March 13, 2016

Testing Radios

Most of my communications equipment is procured inexpensively via used sources, especially common stuff like 27 MHz. CB transceivers. These acquisitions need to be tested to ensure they operate properly and to specifications. To accomplish this, some test equipment is needed.  Shown above is part of the initial test bed for checking radios. Its purpose is to test RF power output and receive sensitivity.  It's been my experience 90% of the time that as long as the radio can hear and transmit OK, the radio is either good or only needs a minor adjustment.

The test bed consists of the following items:
  • Signal Generator
  • RD Power Meter (Wattmeter)
  • Dummy Load
  • Power suppy
  • Connecting wires and coaxial cable jumpers.
  • RF adapters: N, BNC, PL-259/SO-239
  • Frequency Counter
Professional RF technicians use a multi-purpose piece of test equipment known as a service monitor that combines these functions.  Service monitors are expensive, even on the used equipment market.  For our purposes, separate pieces of test equipment cost less and accomplish the same functions. All the above equipment was purchased used over a period of a few years.  Some of it replaced previous purchases as the opportunity to upgrade presented itself.

Shown above are the signal generators.  The old Heathkit was the author's original piece of test equipment, and was later repaced by the HP8640B  (aka AN/USM-323).  The old Heathkit was good up to ~220 MHz. The HP goes up to 512 MHz. which makes it usable for testing up to the 70cm ham band.  90% of what I test operates at VHF or below so either of these are adequate.  Both get the job done, but the HP is a little more refined.

The SWR Meter is a hamfest find, probably 1970s vintage or so.  It's good for 100 watts up to 2 meters or so, which makes it fine for the CB I was testing.  Meters like this can be found new in the CB section of most truck stops.  It's no Bird, but it'll work for 90% of the ham gear you'll need it for.

Every broadcast transmit site I've ever visited had one of these stuck in a corner somewhere.  This is an original, oil-filled, Heathkit Cantenna dummy load.  Good up to 400 MHz. for 1 Kilowatt.  MFJ still makes a version of this, the MFJ-250.

 Finally we have the power supply.  This is a 30amp Astron RS-35A.  It'll provide enough current for testing a 100 watt 12V HF ham transceiver, which again is probably all you'll need initally.  If you were just testing stock CB radios, 2 meter mobile ham rigs, and QRP radios, you could probably get away with a lesser amperage rating.  Before finding this one, the bench had a 20 amp Astron supply on it.


A set of fused test leads ending on a pair of 30 amp rated clips are used for testing anything that doesn't have an Anderson Powerpole connector on it.  Note how there is a length of black electrical tape wrapped around one lead.  That's the negative connection.  With DC power, always mark your negative (- or black) and positive (+ or red) leads properly.  Actually, I should have used black primary wire for the negative lead, but didn't have any handy.  Thus the use of the black tape.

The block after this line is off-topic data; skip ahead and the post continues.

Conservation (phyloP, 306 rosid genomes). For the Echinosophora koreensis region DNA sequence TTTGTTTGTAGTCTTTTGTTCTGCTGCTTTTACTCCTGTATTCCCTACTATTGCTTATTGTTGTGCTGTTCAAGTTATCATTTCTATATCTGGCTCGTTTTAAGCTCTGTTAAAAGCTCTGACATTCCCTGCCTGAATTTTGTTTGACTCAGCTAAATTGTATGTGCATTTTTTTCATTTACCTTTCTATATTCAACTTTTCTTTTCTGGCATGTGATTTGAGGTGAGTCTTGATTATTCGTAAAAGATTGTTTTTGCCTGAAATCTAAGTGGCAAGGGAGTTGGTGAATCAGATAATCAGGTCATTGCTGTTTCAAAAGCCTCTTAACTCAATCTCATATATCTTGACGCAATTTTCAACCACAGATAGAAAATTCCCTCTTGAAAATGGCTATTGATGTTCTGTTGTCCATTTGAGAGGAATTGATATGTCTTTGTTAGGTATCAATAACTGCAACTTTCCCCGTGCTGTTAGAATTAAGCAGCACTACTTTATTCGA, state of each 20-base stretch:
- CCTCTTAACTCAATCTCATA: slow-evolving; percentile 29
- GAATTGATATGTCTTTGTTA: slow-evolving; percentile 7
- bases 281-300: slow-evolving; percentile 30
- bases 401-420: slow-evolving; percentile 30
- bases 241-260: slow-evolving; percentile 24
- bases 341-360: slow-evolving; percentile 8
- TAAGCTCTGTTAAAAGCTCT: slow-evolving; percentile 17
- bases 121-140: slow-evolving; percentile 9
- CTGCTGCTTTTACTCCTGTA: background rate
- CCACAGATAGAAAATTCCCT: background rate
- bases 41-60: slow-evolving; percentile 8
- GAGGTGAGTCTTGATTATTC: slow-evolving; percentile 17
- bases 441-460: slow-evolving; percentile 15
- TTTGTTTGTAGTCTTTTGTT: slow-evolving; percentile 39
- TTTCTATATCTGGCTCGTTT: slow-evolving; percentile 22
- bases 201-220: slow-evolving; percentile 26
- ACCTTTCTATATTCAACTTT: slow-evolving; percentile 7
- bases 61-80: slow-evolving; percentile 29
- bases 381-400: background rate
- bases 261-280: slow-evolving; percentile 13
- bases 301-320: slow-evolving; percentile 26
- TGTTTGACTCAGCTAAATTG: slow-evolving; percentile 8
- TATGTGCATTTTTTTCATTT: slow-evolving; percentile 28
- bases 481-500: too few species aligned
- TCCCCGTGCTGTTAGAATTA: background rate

All of my equipment gets Anderson Powerpoles. This is the standard ARES/RACES power connector, and everyone in my group uses them for DC power connections.  This is the Powerpole test lead for the power supply.

Last but not least is the frequency counter.  It's just an old Radio Shack.  It's spec'd up to 1300 MHz. although it'll work higher than that.  There are now similar handheld models like the MFJ-886 that are spec'd out to 3 GHz.  I attach a rubber duck antenna to it, and place it on the bench somewhere near the dummy load.  There's enough RF signal for it to get a good frequency lock.

Not shown except in the periphery are assorted coax cable jumpers and adapters for hooking the radio up to the test equipment.

For testing purposes, this equipment set-up enables you to do the following:
  • Check receive sensitivity.
  • Check RF transmit power output.
  • Check RF transmit frequency.
  • Perform these tests on radio equipment operating from 160 to 2 meters.
Some of the equipment is actually spec'd out to go above the 2 meter ham band. The HP signal generator and frequency counter will do UHF.  By replacing the dummy load and wattmeter with something rated to =>500 MHz., you could extend the full capability up to UHF.  In a future blog post, I'll talk about upgrading this setup to UHF for testing 70cm ham band and GMRS radios.

4 comments:

  1. Excellent post, very helpful Thank you. Can you recommend a good old fashioned paper book to look for about repairing radios? Not much on amazon. Tnx

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  2. R R Looks perfect, TU

    ReplyDelete